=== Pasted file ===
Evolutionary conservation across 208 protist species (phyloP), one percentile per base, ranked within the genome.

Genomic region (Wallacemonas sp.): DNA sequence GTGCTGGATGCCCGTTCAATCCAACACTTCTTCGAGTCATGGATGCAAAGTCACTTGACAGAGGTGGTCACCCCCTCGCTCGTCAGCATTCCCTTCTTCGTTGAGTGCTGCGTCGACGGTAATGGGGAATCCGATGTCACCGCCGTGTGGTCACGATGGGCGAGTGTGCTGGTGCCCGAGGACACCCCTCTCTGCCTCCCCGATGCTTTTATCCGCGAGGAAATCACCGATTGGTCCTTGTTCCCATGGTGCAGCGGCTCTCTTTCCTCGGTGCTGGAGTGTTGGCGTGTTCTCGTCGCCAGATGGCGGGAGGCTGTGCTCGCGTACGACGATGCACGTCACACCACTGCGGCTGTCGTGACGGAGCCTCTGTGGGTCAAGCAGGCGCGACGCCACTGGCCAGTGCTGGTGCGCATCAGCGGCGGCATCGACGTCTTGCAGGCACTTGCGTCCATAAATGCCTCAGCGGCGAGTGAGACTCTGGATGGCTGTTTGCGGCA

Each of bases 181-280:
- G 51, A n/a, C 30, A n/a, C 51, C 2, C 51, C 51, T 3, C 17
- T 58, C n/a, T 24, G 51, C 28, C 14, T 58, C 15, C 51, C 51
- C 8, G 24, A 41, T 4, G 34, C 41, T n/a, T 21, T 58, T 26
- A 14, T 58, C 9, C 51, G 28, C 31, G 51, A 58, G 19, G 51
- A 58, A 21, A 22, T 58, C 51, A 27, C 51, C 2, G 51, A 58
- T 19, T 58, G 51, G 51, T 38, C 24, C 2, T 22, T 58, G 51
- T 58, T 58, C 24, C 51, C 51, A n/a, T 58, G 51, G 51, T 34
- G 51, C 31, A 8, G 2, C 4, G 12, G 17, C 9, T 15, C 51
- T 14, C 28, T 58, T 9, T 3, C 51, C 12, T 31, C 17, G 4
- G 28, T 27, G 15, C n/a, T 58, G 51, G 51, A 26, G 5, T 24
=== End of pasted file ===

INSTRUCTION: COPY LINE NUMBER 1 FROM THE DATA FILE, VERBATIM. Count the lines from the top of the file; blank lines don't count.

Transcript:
Evolutionary conservation across 208 protist species (phyloP), one percentile per base, ranked within the genome.